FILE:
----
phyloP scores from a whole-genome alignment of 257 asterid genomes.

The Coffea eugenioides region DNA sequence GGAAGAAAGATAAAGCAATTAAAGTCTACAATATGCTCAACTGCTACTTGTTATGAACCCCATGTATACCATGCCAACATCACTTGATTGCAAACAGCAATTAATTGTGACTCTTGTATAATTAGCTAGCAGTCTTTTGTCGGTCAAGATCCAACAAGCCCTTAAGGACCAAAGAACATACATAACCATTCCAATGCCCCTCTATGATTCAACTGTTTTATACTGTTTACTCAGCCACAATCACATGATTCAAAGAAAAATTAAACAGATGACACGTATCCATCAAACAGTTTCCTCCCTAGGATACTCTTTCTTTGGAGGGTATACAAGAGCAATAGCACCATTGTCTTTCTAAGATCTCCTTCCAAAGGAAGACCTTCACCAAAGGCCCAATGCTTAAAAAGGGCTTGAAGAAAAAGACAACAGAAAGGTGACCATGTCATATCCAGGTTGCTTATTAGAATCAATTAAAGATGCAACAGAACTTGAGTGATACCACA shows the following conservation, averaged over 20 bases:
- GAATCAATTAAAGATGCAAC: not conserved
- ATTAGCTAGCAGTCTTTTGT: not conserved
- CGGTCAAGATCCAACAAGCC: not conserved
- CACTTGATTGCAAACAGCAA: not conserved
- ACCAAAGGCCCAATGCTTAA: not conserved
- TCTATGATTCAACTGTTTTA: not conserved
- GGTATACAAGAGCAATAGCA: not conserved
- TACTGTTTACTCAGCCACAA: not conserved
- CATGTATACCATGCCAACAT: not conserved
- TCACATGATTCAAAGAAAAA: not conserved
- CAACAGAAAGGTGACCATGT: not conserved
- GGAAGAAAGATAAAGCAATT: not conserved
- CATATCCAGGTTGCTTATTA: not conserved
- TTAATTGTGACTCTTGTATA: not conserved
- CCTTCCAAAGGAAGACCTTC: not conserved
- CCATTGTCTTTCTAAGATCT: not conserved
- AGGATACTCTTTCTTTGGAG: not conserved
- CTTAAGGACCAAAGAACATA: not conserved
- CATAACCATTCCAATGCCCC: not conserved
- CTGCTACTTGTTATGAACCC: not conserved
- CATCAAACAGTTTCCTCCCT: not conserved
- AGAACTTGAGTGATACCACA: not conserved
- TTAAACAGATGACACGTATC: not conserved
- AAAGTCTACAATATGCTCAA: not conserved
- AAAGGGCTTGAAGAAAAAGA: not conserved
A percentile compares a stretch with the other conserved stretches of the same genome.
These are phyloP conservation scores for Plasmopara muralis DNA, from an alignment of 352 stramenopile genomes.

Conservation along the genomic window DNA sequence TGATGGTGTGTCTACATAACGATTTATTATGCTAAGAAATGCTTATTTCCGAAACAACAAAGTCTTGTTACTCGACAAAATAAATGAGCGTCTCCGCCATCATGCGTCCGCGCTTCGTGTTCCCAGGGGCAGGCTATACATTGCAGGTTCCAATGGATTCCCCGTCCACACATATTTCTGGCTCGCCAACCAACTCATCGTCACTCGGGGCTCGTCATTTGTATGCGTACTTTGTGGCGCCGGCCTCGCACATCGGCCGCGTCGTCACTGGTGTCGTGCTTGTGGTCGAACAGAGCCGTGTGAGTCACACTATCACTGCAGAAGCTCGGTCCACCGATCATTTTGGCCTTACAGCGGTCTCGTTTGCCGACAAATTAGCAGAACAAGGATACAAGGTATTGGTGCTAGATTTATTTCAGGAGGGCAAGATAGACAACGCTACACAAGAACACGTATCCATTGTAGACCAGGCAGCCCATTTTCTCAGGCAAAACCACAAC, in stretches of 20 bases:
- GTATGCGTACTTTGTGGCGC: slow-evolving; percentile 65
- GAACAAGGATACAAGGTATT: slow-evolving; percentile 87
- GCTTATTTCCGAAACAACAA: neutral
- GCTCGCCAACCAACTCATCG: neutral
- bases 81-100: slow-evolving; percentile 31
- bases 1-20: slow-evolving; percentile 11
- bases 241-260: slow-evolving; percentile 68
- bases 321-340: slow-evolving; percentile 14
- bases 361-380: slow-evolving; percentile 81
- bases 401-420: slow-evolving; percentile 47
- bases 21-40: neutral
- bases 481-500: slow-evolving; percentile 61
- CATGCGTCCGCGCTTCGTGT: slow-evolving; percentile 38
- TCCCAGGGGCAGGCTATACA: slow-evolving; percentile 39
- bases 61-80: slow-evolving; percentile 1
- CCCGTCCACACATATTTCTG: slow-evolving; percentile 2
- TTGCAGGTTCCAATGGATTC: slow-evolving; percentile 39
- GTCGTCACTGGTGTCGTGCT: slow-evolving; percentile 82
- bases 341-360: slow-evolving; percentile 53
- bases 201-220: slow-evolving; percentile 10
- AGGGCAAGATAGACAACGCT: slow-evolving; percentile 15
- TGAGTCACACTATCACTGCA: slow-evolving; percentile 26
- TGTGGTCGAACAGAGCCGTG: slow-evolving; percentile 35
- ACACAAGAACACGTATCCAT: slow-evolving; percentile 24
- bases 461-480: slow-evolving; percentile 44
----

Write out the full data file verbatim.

phyloP scores from a whole-genome alignment of 257 asterid genomes.

The Coffea eugenioides region DNA sequence GGAAGAAAGATAAAGCAATTAAAGTCTACAATATGCTCAACTGCTACTTGTTATGAACCCCATGTATACCATGCCAACATCACTTGATTGCAAACAGCAATTAATTGTGACTCTTGTATAATTAGCTAGCAGTCTTTTGTCGGTCAAGATCCAACAAGCCCTTAAGGACCAAAGAACATACATAACCATTCCAATGCCCCTCTATGATTCAACTGTTTTATACTGTTTACTCAGCCACAATCACATGATTCAAAGAAAAATTAAACAGATGACACGTATCCATCAAACAGTTTCCTCCCTAGGATACTCTTTCTTTGGAGGGTATACAAGAGCAATAGCACCATTGTCTTTCTAAGATCTCCTTCCAAAGGAAGACCTTCACCAAAGGCCCAATGCTTAAAAAGGGCTTGAAGAAAAAGACAACAGAAAGGTGACCATGTCATATCCAGGTTGCTTATTAGAATCAATTAAAGATGCAACAGAACTTGAGTGATACCACA shows the following conservation, averaged over 20 bases:
- GAATCAATTAAAGATGCAAC: not conserved
- ATTAGCTAGCAGTCTTTTGT: not conserved
- CGGTCAAGATCCAACAAGCC: not conserved
- CACTTGATTGCAAACAGCAA: not conserved
- ACCAAAGGCCCAATGCTTAA: not conserved
- TCTATGATTCAACTGTTTTA: not conserved
- GGTATACAAGAGCAATAGCA: not conserved
- TACTGTTTACTCAGCCACAA: not conserved
- CATGTATACCATGCCAACAT: not conserved
- TCACATGATTCAAAGAAAAA: not conserved
- CAACAGAAAGGTGACCATGT: not conserved
- GGAAGAAAGATAAAGCAATT: not conserved
- CATATCCAGGTTGCTTATTA: not conserved
- TTAATTGTGACTCTTGTATA: not conserved
- CCTTCCAAAGGAAGACCTTC: not conserved
- CCATTGTCTTTCTAAGATCT: not conserved
- AGGATACTCTTTCTTTGGAG: not conserved
- CTTAAGGACCAAAGAACATA: not conserved
- CATAACCATTCCAATGCCCC: not conserved
- CTGCTACTTGTTATGAACCC: not conserved
- CATCAAACAGTTTCCTCCCT: not conserved
- AGAACTTGAGTGATACCACA: not conserved
- TTAAACAGATGACACGTATC: not conserved
- AAAGTCTACAATATGCTCAA: not conserved
- AAAGGGCTTGAAGAAAAAGA: not conserved
A percentile compares a stretch with the other conserved stretches of the same genome.
These are phyloP conservation scores for Plasmopara muralis DNA, from an alignment of 352 stramenopile genomes.

Conservation along the genomic window DNA sequence TGATGGTGTGTCTACATAACGATTTATTATGCTAAGAAATGCTTATTTCCGAAACAACAAAGTCTTGTTACTCGACAAAATAAATGAGCGTCTCCGCCATCATGCGTCCGCGCTTCGTGTTCCCAGGGGCAGGCTATACATTGCAGGTTCCAATGGATTCCCCGTCCACACATATTTCTGGCTCGCCAACCAACTCATCGTCACTCGGGGCTCGTCATTTGTATGCGTACTTTGTGGCGCCGGCCTCGCACATCGGCCGCGTCGTCACTGGTGTCGTGCTTGTGGTCGAACAGAGCCGTGTGAGTCACACTATCACTGCAGAAGCTCGGTCCACCGATCATTTTGGCCTTACAGCGGTCTCGTTTGCCGACAAATTAGCAGAACAAGGATACAAGGTATTGGTGCTAGATTTATTTCAGGAGGGCAAGATAGACAACGCTACACAAGAACACGTATCCATTGTAGACCAGGCAGCCCATTTTCTCAGGCAAAACCACAAC, in stretches of 20 bases:
- GTATGCGTACTTTGTGGCGC: slow-evolving; percentile 65
- GAACAAGGATACAAGGTATT: slow-evolving; percentile 87
- GCTTATTTCCGAAACAACAA: neutral
- GCTCGCCAACCAACTCATCG: neutral
- bases 81-100: slow-evolving; percentile 31
- bases 1-20: slow-evolving; percentile 11
- bases 241-260: slow-evolving; percentile 68
- bases 321-340: slow-evolving; percentile 14
- bases 361-380: slow-evolving; percentile 81
- bases 401-420: slow-evolving; percentile 47
- bases 21-40: neutral
- bases 481-500: slow-evolving; percentile 61
- CATGCGTCCGCGCTTCGTGT: slow-evolving; percentile 38
- TCCCAGGGGCAGGCTATACA: slow-evolving; percentile 39
- bases 61-80: slow-evolving; percentile 1
- CCCGTCCACACATATTTCTG: slow-evolving; percentile 2
- TTGCAGGTTCCAATGGATTC: slow-evolving; percentile 39
- GTCGTCACTGGTGTCGTGCT: slow-evolving; percentile 82
- bases 341-360: slow-evolving; percentile 53
- bases 201-220: slow-evolving; percentile 10
- AGGGCAAGATAGACAACGCT: slow-evolving; percentile 15
- TGAGTCACACTATCACTGCA: slow-evolving; percentile 26
- TGTGGTCGAACAGAGCCGTG: slow-evolving; percentile 35
- ACACAAGAACACGTATCCAT: slow-evolving; percentile 24
- bases 461-480: slow-evolving; percentile 44